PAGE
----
A tribal farmer from Madhya Pradesh has been conserving indigenous seeds for nearly four decades. These seeds require less water, are suitable for local climate and terrain, and are cheaper alternatives to hybrid seeds, she says. The adivasi farmer also plans to use her seed bank as an asset to pay off loans.
Since her childhood, Sukhmanti Devi has saved indigenous seeds. “I started conserving seeds when I was only ten-years-old. My parents were also farmers, and they taught me how important indigenous seeds were for a farmer,” Devi, a resident of Chataniha village, Deosar block, Singrauli district of Madhya Pradesh told Gaon Connection.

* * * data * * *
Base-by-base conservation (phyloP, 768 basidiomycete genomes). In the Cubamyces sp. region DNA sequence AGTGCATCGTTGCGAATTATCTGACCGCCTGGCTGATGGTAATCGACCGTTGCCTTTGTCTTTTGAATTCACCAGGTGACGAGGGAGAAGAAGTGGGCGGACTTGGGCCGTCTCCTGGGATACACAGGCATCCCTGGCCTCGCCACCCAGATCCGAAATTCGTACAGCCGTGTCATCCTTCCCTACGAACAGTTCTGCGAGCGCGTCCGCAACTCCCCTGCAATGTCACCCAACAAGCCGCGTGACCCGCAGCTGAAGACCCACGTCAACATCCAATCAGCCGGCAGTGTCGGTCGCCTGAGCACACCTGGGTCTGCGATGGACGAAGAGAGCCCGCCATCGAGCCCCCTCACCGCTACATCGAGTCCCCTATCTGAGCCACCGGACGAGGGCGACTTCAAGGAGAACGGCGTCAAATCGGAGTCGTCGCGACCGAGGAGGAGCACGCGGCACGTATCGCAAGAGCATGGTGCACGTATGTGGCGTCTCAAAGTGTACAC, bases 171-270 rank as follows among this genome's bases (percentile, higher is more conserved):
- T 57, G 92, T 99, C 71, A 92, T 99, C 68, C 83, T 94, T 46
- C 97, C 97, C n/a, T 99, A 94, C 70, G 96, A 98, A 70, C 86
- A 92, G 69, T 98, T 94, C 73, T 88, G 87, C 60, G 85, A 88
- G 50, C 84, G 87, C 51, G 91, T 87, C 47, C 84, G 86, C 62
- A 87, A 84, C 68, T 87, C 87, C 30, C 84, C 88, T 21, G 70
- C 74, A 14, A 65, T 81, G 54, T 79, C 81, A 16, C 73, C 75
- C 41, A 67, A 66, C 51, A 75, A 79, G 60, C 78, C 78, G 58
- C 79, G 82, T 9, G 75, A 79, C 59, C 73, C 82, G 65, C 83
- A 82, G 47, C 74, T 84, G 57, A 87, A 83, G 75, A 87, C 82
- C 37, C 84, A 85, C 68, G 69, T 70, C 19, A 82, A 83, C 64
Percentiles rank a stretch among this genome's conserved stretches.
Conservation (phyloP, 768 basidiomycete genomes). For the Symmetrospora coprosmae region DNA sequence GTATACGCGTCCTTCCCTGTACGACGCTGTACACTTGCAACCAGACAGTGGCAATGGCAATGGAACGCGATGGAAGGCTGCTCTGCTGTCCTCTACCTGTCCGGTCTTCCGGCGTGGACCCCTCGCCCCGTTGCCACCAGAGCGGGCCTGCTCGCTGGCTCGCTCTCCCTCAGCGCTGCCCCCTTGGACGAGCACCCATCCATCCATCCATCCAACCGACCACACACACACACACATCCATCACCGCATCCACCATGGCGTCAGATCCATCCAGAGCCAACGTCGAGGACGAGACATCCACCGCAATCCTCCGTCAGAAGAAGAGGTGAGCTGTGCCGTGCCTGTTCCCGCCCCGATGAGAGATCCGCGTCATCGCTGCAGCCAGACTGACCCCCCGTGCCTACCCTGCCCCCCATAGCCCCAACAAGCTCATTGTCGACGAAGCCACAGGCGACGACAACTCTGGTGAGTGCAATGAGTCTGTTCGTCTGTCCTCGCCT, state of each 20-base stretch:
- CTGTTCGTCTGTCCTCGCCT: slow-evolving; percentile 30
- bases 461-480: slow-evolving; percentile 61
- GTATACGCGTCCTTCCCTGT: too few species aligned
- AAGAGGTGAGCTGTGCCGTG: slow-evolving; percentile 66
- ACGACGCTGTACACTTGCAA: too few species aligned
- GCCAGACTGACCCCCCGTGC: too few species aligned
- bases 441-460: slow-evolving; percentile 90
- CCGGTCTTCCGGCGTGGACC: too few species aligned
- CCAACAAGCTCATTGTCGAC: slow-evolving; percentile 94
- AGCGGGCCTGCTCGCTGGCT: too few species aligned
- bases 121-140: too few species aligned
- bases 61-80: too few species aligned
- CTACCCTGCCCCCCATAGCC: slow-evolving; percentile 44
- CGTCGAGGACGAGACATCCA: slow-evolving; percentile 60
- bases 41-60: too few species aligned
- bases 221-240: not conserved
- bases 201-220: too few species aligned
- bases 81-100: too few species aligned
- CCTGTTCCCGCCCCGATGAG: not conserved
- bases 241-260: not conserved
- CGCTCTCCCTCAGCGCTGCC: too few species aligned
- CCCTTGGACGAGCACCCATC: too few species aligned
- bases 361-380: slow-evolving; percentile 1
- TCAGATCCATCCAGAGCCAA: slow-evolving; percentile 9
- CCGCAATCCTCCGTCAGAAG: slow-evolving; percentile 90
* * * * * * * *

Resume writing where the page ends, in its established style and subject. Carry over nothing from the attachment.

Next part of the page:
It’s been nearly four decades since 47-year-old Devi began conserving seeds indigenous to her land. And so far, she has conserved more than 40 varieties of seeds. These include makka (maize), dhan (paddy), sawan (barnyard) millets. “I have five to six varieties each of makka, dhan and tilhan (oilseeds). I collect them, use some for cultivation, and store them after harvesting for the new season,” she explained.